Generalization #3: They need hand-holding. It’s true that most managers don’t have time for hand-holding. However, research published in the Journal of Workplace Learning shows that companies who have a “culture of learning” rely not just on managers to disseminate information. Not only does their training help them perform their job functions better, but employees who are able to embrace learning and growth opportunities also feel more valued and engaged, doubling the value for the company. Learning can happen anytime, often facilitated by a co-worker (“Contextual factors influencing the facilitation of others’ learning through everyday work experiences” by Andrea D. Ellinger Maria Cseh), so managers don’t have to feel the exclusive burden of teaching their staff everything.

Generalization #4: They feel entitled to career advancement: Climbing the corporate ladder just isn’t as important to Millennials as it was to their parents (see Generalization #2: they value more work-life balance.) When they see their managers put in long hours at the cost of their personal lives, it doesn’t look appealing. In addition, Millennials learned the difference between “management” and “leadership” before they even entered the workforce, and the 80 hour week management job that only serves to maintain the status quo is not their idea of having an impact. Millennials might feel entitled to advancement in a different sense. They want to keep learning and keep contributing. If other generations in the workplace adopted this sense of motivation, you might not see a scramble to fill the senior manager job, but you’d have leaders everywhere.

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About Anna Peters
Anna PetersAnna Peters is Content Manager for College Recruiter. She manages all content, supervises a team of content writers and is part of College Recruiter’s senior management team. Her prior experience at nonprofits has made her an expert in directing volunteer recruitment and a champion for diversity and inclusion efforts. Connect with Anna on LinkedIn.

 

 

employee recognition culture

It Takes a Recognition Culture To Spark Engagement

By: Meghan M. Biro

Today’s workplace is evolving rapidly. The recent focus on employee engagement has taught us plenty, including how closely tied employee engagement is to an organization’s success, and what happens in this disrupted, transformed workforce without engagement: our top talent moves on. We also know that one of the primary drivers of engagement is recognition. So where do those understandings lead? If we want to be successful in this changing landscape they lead to a workplace culture built on recognition, rewards, feedback and transparency.

But to spark the kind of engagement that spurs organizational success, recognition has to be ingrained in the culture – a central and fundamental part of an organization’s DNA. When this is achieved there are countless examples of tangible results. Here are just a few:

  • Ericsson’s North American operations boosted its employee engagement scores 14% higher than the industry average;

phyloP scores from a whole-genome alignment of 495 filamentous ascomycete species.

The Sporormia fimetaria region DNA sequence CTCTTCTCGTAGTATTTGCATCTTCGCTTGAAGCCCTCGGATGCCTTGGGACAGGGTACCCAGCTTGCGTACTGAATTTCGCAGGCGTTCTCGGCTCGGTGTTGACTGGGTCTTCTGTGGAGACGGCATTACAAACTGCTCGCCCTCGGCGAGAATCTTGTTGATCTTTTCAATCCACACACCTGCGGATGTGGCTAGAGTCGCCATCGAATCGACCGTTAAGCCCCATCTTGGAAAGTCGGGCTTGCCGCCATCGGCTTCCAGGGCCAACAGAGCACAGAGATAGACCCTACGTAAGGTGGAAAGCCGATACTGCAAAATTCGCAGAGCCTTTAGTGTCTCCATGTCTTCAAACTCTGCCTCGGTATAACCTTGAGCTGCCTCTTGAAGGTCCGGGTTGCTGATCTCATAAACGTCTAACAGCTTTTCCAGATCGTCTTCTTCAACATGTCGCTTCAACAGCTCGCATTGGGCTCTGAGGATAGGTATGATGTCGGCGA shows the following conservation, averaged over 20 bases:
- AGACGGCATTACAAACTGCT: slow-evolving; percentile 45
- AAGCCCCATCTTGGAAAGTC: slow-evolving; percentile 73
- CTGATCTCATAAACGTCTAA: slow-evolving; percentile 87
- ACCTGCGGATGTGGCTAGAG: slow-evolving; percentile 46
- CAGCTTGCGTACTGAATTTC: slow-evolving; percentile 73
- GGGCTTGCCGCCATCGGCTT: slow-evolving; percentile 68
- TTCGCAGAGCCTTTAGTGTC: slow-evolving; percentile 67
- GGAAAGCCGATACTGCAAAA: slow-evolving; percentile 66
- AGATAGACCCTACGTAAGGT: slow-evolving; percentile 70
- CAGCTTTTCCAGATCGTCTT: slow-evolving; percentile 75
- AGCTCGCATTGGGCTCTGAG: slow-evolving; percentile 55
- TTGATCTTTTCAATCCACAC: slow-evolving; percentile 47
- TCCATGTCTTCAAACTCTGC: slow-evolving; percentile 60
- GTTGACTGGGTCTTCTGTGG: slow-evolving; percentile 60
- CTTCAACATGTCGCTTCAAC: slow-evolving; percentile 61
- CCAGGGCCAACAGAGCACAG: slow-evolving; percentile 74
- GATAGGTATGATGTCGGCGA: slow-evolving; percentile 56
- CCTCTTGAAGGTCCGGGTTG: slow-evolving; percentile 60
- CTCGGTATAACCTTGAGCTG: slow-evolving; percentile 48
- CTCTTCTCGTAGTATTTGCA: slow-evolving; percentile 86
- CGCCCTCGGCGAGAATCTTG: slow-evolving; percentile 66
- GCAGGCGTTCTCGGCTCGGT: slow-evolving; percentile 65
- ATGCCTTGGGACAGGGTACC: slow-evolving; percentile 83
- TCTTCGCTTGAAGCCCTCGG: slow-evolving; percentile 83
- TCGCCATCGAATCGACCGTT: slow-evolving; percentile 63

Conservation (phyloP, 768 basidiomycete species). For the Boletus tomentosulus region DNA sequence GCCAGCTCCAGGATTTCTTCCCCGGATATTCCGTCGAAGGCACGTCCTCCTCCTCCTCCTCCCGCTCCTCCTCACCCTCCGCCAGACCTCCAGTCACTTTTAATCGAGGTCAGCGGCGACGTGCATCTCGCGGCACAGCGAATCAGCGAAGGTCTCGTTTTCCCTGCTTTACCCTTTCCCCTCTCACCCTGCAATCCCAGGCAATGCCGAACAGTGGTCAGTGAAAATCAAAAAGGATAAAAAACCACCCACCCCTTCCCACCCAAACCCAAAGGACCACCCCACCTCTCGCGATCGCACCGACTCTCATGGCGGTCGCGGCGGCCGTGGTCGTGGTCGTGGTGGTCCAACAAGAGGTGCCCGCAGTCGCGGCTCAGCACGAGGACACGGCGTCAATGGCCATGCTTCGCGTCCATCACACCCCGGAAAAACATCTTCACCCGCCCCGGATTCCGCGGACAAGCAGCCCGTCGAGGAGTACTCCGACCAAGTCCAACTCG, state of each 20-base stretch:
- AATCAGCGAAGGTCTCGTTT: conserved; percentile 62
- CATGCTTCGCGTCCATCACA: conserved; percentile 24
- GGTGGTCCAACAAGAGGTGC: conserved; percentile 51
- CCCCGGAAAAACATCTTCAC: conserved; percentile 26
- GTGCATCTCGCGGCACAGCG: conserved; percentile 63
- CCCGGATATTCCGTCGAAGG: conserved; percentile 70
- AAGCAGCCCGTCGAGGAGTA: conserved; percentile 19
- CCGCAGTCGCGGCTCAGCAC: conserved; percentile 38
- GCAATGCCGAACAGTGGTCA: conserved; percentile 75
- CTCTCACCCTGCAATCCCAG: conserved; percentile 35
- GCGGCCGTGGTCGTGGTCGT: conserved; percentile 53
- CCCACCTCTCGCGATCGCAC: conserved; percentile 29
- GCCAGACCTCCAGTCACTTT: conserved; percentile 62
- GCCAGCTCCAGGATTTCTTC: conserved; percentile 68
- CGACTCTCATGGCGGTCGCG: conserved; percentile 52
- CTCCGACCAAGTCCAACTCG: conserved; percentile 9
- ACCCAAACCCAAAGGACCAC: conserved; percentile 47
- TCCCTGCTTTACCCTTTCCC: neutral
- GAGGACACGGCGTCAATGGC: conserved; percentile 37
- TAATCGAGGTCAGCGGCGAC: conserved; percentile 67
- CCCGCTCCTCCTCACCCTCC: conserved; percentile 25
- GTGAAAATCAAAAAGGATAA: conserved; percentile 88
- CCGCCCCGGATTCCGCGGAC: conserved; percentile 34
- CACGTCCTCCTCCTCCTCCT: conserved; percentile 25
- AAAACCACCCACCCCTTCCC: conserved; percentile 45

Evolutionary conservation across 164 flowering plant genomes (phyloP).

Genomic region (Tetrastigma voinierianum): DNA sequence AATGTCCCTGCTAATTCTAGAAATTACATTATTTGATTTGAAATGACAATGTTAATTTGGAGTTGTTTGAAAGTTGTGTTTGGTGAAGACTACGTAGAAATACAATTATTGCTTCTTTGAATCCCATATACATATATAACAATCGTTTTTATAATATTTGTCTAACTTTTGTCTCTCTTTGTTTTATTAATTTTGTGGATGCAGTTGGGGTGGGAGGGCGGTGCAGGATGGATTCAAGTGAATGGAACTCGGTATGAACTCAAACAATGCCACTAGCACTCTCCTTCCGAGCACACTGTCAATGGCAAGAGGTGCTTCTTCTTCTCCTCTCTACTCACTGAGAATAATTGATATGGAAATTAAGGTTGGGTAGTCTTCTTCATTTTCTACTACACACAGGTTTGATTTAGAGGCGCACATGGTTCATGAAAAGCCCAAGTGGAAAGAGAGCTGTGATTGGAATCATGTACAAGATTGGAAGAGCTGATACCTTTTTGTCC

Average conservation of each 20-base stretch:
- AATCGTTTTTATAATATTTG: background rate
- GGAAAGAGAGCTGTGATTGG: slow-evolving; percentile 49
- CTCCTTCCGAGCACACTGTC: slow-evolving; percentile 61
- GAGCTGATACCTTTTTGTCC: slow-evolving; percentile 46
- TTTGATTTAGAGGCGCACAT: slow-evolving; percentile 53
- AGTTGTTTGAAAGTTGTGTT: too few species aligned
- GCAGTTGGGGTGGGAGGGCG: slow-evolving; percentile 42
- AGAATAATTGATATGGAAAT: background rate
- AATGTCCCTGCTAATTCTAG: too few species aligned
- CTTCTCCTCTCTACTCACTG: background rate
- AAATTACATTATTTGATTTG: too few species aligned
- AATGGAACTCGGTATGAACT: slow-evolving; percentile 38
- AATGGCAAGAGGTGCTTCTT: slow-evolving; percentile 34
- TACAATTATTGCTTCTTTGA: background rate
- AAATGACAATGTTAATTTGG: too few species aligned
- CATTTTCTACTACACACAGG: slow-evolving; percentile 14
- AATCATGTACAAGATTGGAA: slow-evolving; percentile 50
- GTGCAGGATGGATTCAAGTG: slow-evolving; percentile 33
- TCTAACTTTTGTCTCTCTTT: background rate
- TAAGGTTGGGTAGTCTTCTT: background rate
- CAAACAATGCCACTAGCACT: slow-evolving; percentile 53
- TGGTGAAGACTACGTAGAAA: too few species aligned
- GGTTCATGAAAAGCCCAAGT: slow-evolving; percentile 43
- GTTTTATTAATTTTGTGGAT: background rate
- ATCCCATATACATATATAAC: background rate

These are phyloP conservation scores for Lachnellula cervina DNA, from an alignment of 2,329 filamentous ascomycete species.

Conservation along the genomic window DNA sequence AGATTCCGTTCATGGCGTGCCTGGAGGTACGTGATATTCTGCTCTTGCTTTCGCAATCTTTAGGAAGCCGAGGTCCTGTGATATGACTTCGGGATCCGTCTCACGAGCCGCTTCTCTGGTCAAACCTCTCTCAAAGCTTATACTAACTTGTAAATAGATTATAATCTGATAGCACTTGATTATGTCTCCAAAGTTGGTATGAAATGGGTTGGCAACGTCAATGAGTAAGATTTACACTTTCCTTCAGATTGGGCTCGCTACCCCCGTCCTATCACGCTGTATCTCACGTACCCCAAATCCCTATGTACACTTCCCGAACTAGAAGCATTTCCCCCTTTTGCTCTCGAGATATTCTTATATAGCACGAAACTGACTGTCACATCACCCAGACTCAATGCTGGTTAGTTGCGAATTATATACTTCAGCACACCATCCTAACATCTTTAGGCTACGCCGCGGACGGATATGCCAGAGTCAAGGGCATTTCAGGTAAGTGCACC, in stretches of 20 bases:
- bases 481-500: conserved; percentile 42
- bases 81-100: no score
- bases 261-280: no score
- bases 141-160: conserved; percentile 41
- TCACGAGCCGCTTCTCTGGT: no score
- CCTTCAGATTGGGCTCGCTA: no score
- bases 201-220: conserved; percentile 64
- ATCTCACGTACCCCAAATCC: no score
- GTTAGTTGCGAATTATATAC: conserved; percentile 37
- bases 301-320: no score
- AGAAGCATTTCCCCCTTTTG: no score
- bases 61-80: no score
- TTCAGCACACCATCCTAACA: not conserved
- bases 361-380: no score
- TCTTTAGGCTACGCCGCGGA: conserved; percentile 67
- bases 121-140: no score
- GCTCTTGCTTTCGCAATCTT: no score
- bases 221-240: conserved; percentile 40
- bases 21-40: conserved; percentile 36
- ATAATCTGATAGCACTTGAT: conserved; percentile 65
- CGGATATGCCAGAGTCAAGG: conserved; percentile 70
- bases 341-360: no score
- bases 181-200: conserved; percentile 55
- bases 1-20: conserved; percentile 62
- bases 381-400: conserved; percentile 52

• When M Resort organization instituted a trackable recognition program, it elevated employee engagement by 12% within the first 8 months. It also saw a continuing rise in customer satisfaction ratings;
  • Leading health information network, Availity has aligned its corporate values with its employee rewards and recognition program, supporting a fun and engaging work environment, and ultimately solidifying its culture of transparency and respect.

Culture First, Then Engagement: 3 Must-Dos

When we look at employee recognition and ask where to start and what to focus on, most of the answers we’re getting point to culture. Culture is not just another word in the special-sauce lexicon of talent management: culture, done right, is the glue that holds a workplace together. But if it goes awry, bad workplace culture can be the source of endless friction that keeps a workplace apart. In fact, and perhaps unsurprisingly, a new SHRM study found that more than three-quarters (77%) of employees say their engagement at work hinges on having good relationships with their co-workers.

An effective culture of recognition has three prongs:

Transparency and Democratization

Positive relationships at work are built on daily interactions between employees and through opportunities for productive, creative collaboration, not occasional projects or isolated moments. Another common expectation that has come to the fore as millennials have entered the workplace in greater numbers, is transparency. Recognition programs limited to “top down” performance incentives handed down by leaders who don’t bother to consult employees on their needs and preferences can shift culture in the wrong way. Instead of inspiring greater buy-in and cultural unity, these misguided efforts may instead inspire a job search. In a workforce that values transparency, a one-directional, hierarchical approach can look like thinly veiled condescension.